What on earth does anyone mean by Self-Realisation? What do you mean by God-Realisation? We, with all the stretches of our intelligent imagination, cannot but be human. The human foibles and weaknesses are not merely confined to what we call desires and aversions, likes and dislikes, prejudice, passion and anger. These are, no doubt, weaknesses, but there are more subtle weaknesses which pass for the wisdom of life. There are more dangerous troubles to life in the world than the usually well-known wickednesses which are listed in our catalogues and available in the notification given to us through the scriptures. But the more dangerous and surreptitious intrusions of invisible forms of weakness in human thought are to be a greater matter for our concern than merely an effort to get rid of likes, dislikes, ego, prejudice, etc., which are all publicly known. There are difficulties which are not so well known, and cannot so easily be known also, because these weaknesses are the very constituents of the individuality of man. Man is made up of these weaknesses only, and, therefore, he has no avenue to discover the existence of these weaknesses. The components of human thought are themselves involved in these fundamental weaknesses and, therefore, human thought cannot be permitted entry for any investigation into these matters which concern its own makeup, the very building bricks of its existence itself. These matters are serious in the light of the fact that they are the final barriers, the checkposts, the chungis, which will put to set our hard-earned advantages through the austerities and the Sadhanas we perform to the extent of our knowledge and capacity.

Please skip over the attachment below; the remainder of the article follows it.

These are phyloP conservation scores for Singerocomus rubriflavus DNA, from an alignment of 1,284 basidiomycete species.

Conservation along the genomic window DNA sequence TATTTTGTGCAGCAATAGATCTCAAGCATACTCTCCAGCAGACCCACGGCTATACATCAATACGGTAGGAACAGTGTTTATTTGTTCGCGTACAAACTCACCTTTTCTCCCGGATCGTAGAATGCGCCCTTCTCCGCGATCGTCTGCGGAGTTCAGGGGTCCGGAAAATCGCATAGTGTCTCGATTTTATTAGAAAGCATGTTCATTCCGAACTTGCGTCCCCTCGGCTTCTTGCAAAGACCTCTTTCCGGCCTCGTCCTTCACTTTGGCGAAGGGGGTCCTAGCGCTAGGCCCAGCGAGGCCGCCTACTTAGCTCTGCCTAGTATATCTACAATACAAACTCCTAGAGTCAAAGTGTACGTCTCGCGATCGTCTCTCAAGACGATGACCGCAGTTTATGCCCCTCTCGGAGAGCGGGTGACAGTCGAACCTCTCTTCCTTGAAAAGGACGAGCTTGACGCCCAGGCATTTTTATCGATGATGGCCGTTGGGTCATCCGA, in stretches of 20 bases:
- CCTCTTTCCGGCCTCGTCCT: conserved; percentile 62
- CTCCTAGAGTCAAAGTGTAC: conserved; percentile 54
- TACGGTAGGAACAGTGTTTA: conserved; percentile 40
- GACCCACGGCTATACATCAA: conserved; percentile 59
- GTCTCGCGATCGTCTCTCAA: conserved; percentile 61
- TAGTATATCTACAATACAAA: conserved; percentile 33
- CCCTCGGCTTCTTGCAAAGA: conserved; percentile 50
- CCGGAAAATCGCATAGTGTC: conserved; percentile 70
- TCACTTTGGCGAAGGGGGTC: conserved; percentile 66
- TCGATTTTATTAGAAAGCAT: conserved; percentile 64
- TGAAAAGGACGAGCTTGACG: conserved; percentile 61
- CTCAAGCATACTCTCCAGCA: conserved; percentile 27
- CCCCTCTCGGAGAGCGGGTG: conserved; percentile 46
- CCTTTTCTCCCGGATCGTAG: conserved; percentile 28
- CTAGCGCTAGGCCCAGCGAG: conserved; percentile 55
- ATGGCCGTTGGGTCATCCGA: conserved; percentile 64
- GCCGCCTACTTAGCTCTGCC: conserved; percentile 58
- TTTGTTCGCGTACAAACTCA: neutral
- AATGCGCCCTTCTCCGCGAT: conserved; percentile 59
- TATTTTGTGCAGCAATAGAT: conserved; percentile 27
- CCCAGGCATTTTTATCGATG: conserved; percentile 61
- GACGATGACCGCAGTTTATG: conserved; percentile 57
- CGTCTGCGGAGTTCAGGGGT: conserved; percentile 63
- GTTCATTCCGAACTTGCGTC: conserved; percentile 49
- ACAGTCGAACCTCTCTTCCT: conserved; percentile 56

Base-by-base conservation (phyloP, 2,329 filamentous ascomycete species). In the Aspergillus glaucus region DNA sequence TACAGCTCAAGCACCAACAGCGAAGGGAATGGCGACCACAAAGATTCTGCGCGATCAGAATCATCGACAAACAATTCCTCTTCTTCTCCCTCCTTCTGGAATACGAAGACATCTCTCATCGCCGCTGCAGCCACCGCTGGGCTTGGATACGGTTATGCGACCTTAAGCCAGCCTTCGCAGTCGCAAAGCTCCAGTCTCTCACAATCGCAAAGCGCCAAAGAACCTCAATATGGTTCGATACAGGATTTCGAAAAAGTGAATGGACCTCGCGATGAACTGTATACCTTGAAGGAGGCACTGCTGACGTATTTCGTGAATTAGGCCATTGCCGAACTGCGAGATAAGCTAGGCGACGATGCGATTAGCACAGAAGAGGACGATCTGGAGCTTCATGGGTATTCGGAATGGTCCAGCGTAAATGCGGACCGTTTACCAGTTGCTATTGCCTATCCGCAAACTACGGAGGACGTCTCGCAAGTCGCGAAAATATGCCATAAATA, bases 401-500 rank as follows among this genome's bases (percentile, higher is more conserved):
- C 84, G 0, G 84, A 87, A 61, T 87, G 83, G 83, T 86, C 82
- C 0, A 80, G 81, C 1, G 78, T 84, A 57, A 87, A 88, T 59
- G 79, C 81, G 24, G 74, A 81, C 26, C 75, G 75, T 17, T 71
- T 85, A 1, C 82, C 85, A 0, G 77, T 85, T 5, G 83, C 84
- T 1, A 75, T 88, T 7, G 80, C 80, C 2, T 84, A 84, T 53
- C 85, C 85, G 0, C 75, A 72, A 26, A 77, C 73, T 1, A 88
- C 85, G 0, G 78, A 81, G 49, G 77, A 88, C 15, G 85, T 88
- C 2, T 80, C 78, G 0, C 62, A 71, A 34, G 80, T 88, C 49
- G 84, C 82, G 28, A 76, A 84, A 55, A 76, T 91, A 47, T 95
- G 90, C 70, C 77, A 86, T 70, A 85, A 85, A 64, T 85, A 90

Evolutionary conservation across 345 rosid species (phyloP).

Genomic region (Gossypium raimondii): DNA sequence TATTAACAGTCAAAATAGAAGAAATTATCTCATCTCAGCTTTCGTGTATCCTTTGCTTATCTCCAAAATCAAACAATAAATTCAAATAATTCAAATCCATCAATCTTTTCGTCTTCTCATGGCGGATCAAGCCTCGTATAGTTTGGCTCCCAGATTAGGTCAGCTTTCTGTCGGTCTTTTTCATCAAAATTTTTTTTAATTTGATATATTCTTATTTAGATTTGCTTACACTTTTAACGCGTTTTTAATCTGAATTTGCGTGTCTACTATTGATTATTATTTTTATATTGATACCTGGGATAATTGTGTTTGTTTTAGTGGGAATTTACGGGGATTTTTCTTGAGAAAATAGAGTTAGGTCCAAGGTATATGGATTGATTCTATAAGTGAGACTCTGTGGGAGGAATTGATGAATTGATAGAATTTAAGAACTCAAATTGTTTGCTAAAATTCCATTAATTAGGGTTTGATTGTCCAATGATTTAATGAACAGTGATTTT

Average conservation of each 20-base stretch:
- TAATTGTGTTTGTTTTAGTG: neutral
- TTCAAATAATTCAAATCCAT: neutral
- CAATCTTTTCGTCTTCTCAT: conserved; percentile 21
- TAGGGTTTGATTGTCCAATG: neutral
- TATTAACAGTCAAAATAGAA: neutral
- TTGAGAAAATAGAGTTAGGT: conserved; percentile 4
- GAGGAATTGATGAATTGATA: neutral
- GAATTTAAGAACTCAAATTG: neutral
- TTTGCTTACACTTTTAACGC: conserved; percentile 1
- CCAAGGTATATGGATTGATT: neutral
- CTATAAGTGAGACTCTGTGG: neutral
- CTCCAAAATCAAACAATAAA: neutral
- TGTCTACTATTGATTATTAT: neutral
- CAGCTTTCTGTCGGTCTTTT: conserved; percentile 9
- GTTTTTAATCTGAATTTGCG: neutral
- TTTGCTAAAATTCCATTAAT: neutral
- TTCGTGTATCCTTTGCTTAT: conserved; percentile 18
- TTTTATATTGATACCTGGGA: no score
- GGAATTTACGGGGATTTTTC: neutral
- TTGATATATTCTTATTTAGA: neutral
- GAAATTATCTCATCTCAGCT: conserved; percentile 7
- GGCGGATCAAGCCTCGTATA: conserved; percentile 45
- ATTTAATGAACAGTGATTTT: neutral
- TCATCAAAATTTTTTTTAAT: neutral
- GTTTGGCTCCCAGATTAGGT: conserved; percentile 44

The concept of Self-Realisation can stir up divine visions and a highly balanced outlook of life, a sober approach to every event and factor in life, a policy of impersonality in regard to any kind of encounter in the world. Yes, this is fine, and this can be there, and this is sometimes there. But there can also be something else. John Bunyan in his beautiful work, “The Pilgrim’s Progress,” says in a fine passage that even when you are sure that you are at the gate of heaven itself, you are likely to step into a pit there which can lead to hell at the very gate to heaven. This pit to hell is nothing but the natural incapacity to overcome the human interpretation of the nature of God’s existence. And what is this human interpretation? That God also is positioned in this universe, something like a large individual, though He may be as large as this universe itself. Nevertheless, He is there, somewhere, as we are also here. Now, it is not true that God is somewhere sitting, though we may not be able to understand why it should be so. That we cannot escape the notion of God being somewhere sitting in some position, whatever be the extent of His personality, is related to our spatial way of thinking. God may be in heaven, in Brahmaloka, He may be in the highest possible universality and comprehensiveness of being, yet, He is ‘somewhere.’ The is-ness of God ‘somewhere’ creates a subtle difference between the location in which we are and the location to which we attach God. This notwithstanding the fact that we are honest in conceding an all-encompassing universality to God’s existence. Our honesty is one hundred per cent, and we agree that God is universal, is everywhere, and, therefore, He is everything, and at all times. But, still, I am also here conceiving this universality of God, and that the permission granted to God’s universality will not permit our existence does not occur to our minds. This is a fright to many of even the philosophers, both in the East and the West.